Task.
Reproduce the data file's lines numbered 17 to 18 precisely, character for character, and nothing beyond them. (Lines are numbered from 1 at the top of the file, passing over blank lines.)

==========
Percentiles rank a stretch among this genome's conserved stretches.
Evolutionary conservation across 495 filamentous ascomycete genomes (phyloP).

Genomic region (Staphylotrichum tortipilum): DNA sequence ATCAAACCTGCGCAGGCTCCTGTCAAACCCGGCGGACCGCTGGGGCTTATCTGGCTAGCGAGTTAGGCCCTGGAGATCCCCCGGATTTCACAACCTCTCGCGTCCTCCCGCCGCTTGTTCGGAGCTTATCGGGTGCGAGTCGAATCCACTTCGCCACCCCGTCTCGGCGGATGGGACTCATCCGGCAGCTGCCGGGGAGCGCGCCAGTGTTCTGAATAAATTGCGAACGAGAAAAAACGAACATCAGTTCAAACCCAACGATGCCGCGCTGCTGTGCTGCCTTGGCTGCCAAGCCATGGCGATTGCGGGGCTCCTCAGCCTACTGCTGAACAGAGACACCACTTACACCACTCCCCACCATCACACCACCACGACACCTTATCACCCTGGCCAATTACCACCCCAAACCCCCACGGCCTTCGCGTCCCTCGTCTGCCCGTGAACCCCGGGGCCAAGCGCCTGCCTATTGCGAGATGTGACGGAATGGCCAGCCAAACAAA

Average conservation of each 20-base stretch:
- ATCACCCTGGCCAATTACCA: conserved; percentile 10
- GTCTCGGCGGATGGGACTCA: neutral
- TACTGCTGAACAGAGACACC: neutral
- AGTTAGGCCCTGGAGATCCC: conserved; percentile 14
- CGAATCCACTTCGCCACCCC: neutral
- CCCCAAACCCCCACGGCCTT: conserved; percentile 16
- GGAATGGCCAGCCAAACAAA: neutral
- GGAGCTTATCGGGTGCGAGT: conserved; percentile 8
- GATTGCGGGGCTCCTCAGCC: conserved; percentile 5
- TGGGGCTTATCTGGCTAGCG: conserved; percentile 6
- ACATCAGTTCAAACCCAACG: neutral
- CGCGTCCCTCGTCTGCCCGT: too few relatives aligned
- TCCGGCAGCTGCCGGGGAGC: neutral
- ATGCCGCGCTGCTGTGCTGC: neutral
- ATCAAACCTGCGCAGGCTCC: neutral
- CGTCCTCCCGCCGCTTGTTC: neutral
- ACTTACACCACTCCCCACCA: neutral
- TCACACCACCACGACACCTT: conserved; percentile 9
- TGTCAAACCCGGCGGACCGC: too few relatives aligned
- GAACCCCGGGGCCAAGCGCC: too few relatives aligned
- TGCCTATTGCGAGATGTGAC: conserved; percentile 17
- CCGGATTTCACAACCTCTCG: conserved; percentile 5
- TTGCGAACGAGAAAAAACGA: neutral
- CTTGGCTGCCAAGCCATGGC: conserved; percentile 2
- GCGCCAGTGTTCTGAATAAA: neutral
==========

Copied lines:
- TCCGGCAGCTGCCGGGGAGC: neutral
- ATGCCGCGCTGCTGTGCTGC: neutral